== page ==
When last seen close up, Pope John Paul II was standing in the garden of the apostolic delegate to Washington before a battery of microphones that would not work and once again was running far behind schedule. He was in a playful mood, thumping the mikes and shaking his head wryly, and ad libbing while he said farewell to the journalists who had followed him and, through them, to the nation.

When he finished his prepared remarks, he said goodbye in several languages, with a "Cheers!" in English, and then someone shouted, "Come back to America, John Paul." The pope smiled, and said:

"You Americans have supported me very well"

That is perhaps the one thing about his extraordinary trip to the United States that everyone can agree upon.

In a week virtually without precedent, the Roman Catholic pope delivered about 50 separate textual messages in a procession witnessed in person by millions and untold millions more on television; stirred old controversies and addressed new ones; proved to be both radical and conservative in approach; generated intense emotion and interest everywhere; put religion back on newspaper front pages day after day and on television hour after hour, drew probably the largest single crowds in American history; touched in rare fashion Americans of many faiths and creeds and doubtless those with none, and leaves behind a number of almost unanswerable questions.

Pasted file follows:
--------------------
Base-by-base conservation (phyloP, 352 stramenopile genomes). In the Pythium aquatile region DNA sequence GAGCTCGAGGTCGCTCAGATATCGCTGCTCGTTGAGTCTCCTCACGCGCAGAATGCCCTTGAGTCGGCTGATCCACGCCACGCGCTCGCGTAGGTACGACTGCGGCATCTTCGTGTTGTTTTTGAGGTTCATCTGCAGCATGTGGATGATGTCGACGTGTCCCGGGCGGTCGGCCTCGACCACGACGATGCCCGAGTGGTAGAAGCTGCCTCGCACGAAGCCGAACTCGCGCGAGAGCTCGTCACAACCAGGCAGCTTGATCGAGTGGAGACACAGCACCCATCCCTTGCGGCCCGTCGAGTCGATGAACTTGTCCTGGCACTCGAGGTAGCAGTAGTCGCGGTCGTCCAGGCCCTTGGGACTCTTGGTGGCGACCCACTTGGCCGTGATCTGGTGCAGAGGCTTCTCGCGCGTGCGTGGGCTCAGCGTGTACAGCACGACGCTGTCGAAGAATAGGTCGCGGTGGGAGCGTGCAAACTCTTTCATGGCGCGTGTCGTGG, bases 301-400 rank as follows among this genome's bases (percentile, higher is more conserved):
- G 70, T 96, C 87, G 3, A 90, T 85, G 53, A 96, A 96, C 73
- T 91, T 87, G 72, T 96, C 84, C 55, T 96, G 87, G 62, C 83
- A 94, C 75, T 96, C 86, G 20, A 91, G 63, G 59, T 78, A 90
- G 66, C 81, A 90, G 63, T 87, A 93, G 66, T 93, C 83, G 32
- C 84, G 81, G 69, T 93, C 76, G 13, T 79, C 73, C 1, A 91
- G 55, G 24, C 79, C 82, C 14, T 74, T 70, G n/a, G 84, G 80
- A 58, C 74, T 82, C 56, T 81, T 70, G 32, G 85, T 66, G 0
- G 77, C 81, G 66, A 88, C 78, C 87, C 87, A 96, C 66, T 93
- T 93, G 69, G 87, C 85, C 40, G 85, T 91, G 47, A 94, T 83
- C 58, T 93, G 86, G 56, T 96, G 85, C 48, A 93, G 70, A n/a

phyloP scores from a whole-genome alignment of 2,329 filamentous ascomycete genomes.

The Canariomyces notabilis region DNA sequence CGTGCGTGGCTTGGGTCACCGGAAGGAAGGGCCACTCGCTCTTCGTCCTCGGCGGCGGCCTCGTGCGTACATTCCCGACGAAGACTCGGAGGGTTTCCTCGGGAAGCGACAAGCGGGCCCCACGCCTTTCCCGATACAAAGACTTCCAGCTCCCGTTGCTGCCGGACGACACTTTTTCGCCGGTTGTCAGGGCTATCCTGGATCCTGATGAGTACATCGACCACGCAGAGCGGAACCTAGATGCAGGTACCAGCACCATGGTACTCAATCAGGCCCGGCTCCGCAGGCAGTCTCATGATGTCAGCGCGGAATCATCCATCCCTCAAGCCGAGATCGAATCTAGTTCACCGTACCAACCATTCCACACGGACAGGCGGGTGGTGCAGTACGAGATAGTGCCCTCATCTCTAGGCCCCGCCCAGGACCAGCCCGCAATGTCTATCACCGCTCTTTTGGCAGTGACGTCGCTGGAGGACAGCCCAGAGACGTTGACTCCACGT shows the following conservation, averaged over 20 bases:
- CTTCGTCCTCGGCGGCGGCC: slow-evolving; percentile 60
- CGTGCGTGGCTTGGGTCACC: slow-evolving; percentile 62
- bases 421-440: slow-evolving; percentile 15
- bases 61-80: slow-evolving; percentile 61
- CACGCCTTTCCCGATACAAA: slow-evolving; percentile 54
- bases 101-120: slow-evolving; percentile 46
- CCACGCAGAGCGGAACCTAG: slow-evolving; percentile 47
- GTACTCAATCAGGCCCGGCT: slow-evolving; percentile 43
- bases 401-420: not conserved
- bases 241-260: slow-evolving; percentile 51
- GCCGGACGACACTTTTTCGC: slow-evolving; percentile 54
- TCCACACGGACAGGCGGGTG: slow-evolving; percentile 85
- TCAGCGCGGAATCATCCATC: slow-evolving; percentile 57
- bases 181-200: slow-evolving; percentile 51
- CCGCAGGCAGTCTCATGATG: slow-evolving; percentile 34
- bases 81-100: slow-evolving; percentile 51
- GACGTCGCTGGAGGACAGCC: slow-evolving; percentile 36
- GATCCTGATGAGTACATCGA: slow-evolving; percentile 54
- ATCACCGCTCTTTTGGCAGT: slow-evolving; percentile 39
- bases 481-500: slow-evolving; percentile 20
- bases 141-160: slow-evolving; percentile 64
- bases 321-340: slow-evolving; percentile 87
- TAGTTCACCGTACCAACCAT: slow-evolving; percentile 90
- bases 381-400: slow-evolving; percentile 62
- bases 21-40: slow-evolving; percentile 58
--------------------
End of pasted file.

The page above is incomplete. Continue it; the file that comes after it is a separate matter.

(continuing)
For all the "good news" that his visit created -- the patient crowds, the good will, the expressions of hope in a cynical age -- in the end it is easier to list the negatives than to assess the positive things achieved.

The arms race continues, the nuclear stockpiles increase, the violence in places such as Ireland remains, the disparities between rich and poor, the powerful and the powerless about which he repeatedly spoke are unchanged.And it is easier, too, to raise the questions, almost endless in nature and complexity, about the meaning and impact of his trip.

Will the emotional experiences felt by so many lead to a new sense of religious revival? Will they accelerate the ecumenical movement and bring together in common purpose many religions? Will they bring about a reexamination of moral and ethical values? Will they alter the materialism, the commercialism, the selfishness that formed a central part of the pope's message? Will they help reduce racial tensions or redress the economic imbalances in present society?

These are general questions. Others more specifically concern American Catholics. Will the pope's traditional theological views, as expressed every day, in one forum after another, be accepted by Catholics who hold contrary opinions.Will Catholic women cease using contraceptive devices? Will priests stop leaving the priesthood? Will Catholic nuns refrain from wanting a greater voice in church decisions?

Above all, there are two major imponderables about a journey that made history and will be debated and discussed for long to come. Were people being stirred by this man or his message? And were the vast throngs portrayed from dawn to dusk, from East Coast to Midwest and back, representative of the American people as a whole or only the visible true believers?